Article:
Maybe due diligence on the part of venture capitalists investing in 'big data' projects should include 'privacy provisions', just as any new oil drilling venture would require environmental impact proofs. As the cliche goes, 'data is the new oil'.

    This approach might even bolster the role of data professionals in an era where PaaS and IaaS make it very easy to 'get started'. I am sure many of us have seen a serviceable prototype rushed into production to begin the exploitation, before the solution is stripped of its mirrors and chicken wire. Startups by their nature are going to be pushing aggressive schedules potentially without the protective compliance infrastructure established concerns take for granted.

    Evisoft might crash and burn losing investor cash, but what about the owners of the data that has been compromised? The big stick of GDPR can dole out very large fines, but it doesn't deal with the root causes. AI / machine learning is perhaps the gold rush of the moment and we can do without a wild west approach to all our data that we know is out there (and especially the data we don't).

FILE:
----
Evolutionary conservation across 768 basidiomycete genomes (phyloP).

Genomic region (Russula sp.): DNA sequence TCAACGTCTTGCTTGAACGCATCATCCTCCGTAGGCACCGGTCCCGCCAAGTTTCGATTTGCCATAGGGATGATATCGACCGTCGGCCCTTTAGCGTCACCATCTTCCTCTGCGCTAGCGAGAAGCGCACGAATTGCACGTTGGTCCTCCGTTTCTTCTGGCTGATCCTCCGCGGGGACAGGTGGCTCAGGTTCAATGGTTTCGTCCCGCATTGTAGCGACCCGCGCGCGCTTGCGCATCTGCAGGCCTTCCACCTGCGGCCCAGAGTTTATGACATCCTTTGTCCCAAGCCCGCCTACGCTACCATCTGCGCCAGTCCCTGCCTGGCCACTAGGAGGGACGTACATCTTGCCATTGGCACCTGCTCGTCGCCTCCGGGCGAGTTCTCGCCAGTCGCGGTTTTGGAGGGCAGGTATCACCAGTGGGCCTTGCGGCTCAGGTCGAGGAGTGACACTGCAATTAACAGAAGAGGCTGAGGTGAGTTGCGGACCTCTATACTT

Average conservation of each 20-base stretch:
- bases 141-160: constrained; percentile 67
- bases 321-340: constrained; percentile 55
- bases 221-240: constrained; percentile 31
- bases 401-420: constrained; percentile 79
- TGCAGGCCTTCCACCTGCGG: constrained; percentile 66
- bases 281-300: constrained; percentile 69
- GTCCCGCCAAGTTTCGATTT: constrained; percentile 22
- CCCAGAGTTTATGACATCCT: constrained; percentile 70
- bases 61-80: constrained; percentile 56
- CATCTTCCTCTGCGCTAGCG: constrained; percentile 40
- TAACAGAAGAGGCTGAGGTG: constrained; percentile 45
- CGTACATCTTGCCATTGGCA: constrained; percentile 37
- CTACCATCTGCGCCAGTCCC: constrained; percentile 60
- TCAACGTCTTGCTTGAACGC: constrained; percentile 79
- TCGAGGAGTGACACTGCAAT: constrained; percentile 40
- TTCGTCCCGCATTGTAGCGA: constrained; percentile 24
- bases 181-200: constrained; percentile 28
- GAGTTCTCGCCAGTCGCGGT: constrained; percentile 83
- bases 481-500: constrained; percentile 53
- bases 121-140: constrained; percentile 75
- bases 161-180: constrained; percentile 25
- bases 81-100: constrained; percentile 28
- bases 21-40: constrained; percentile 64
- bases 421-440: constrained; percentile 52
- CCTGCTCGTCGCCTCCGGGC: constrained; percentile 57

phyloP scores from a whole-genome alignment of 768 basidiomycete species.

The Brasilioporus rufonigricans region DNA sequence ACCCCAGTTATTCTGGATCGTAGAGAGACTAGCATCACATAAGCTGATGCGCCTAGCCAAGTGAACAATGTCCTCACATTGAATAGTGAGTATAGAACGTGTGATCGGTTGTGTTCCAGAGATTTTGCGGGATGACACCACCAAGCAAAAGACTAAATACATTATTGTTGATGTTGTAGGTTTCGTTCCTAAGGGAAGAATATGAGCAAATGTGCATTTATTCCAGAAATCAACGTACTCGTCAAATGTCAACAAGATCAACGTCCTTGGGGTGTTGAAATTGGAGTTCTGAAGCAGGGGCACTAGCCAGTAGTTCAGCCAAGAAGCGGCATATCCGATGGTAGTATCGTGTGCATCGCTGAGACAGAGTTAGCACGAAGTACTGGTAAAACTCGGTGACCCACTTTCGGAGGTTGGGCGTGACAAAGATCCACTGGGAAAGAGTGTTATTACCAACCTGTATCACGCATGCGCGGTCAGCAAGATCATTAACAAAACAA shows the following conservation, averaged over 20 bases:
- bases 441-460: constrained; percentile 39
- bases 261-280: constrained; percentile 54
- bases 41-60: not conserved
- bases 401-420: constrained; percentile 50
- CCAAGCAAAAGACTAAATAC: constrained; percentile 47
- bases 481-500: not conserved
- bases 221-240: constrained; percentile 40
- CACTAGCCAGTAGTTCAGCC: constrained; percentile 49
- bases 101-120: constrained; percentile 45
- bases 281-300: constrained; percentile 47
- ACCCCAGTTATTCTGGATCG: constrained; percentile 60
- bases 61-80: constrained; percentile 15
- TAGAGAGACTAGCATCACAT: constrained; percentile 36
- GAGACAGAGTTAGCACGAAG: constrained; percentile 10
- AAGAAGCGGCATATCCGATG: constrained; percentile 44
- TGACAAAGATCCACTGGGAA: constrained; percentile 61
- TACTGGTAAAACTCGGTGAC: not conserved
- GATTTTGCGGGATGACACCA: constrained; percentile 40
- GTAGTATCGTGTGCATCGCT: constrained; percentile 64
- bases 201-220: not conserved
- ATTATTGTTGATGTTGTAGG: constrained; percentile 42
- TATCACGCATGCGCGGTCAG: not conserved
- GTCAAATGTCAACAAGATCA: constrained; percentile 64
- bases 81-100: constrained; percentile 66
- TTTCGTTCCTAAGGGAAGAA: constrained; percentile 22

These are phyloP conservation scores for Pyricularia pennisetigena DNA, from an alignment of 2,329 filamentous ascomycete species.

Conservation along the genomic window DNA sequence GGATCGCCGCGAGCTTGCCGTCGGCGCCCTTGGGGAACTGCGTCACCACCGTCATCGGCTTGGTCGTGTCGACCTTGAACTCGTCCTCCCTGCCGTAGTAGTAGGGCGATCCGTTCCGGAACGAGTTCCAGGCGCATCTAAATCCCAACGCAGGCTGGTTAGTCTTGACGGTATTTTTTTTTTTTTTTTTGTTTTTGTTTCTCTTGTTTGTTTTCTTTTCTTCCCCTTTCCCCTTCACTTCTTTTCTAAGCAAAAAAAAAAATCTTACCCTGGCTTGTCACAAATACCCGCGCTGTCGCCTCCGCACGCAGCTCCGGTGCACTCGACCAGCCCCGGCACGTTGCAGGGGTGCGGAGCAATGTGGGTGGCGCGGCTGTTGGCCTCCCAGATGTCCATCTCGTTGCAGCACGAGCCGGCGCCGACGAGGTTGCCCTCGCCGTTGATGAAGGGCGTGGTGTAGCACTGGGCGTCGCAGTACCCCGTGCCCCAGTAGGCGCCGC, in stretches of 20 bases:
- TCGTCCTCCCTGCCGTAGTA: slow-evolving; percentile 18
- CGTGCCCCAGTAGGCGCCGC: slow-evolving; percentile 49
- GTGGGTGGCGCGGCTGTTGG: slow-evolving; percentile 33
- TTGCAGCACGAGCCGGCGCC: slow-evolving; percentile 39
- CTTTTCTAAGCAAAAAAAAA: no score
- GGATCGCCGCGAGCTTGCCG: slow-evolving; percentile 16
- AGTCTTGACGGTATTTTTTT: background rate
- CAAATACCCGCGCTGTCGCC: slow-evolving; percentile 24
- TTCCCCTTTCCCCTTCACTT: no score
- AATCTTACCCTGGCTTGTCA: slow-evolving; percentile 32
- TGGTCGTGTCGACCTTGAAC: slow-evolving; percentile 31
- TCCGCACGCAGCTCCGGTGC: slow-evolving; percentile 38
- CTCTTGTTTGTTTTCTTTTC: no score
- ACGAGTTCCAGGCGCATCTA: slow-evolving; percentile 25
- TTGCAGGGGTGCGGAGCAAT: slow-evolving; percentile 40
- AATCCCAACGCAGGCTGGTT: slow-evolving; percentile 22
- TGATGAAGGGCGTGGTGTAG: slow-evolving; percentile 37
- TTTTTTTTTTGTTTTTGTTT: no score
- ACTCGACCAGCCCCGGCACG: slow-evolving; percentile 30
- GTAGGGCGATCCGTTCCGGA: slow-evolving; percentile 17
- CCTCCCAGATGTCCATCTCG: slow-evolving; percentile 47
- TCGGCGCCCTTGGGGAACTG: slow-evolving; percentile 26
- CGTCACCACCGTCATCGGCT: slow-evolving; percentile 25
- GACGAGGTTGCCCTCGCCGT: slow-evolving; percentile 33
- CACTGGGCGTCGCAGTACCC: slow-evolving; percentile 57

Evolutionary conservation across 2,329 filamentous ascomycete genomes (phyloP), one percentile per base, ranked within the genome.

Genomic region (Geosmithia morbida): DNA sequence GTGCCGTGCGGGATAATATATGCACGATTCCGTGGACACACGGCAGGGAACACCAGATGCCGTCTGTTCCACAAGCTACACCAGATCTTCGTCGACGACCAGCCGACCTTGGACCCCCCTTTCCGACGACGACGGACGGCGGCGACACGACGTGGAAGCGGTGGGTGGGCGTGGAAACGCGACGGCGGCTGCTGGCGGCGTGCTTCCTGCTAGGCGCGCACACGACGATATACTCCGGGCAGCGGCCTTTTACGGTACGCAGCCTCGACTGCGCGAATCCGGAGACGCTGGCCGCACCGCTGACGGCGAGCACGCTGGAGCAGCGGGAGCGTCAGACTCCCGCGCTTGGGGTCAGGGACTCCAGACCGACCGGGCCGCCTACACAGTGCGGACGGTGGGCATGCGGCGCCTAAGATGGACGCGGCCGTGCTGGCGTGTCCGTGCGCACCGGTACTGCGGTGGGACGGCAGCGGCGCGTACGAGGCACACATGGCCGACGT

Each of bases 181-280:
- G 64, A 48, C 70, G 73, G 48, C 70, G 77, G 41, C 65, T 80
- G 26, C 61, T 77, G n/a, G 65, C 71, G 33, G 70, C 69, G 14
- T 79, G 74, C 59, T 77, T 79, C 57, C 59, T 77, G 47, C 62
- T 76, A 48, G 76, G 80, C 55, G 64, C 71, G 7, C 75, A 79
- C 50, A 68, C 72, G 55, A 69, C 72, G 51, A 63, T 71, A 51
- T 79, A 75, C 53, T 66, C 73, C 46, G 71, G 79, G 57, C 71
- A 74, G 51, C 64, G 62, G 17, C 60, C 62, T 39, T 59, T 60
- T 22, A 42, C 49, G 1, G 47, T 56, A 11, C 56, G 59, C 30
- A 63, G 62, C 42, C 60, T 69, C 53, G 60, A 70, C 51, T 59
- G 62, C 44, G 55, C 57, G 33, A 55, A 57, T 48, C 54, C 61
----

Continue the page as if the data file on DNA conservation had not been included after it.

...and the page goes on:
• Eric M Russell

    SSC Guru

    Points: 124938

    Here in the US, the Federal Trade Commission (FTC) mandates that corporations report data breaches, and other agencies enforce HIPPA and Sarbanes-Oxley Act (SOX). But is there an agency (the digital equivalent of the EPA) that proactively monitors the internet for data dumps and unsecured databases?

    "Do not seek to follow in the footsteps of the wise. Instead, seek what they sought." - Matsuo Basho

  • Steve Jones - SSC Editor

    SSC Guru

    Points: 714105

    I'm not sure the FTC has a general reporting rule. They have rules over health data and there was (maybe law?) a draft on credit agencies, but I don't know what the reporting requirements are.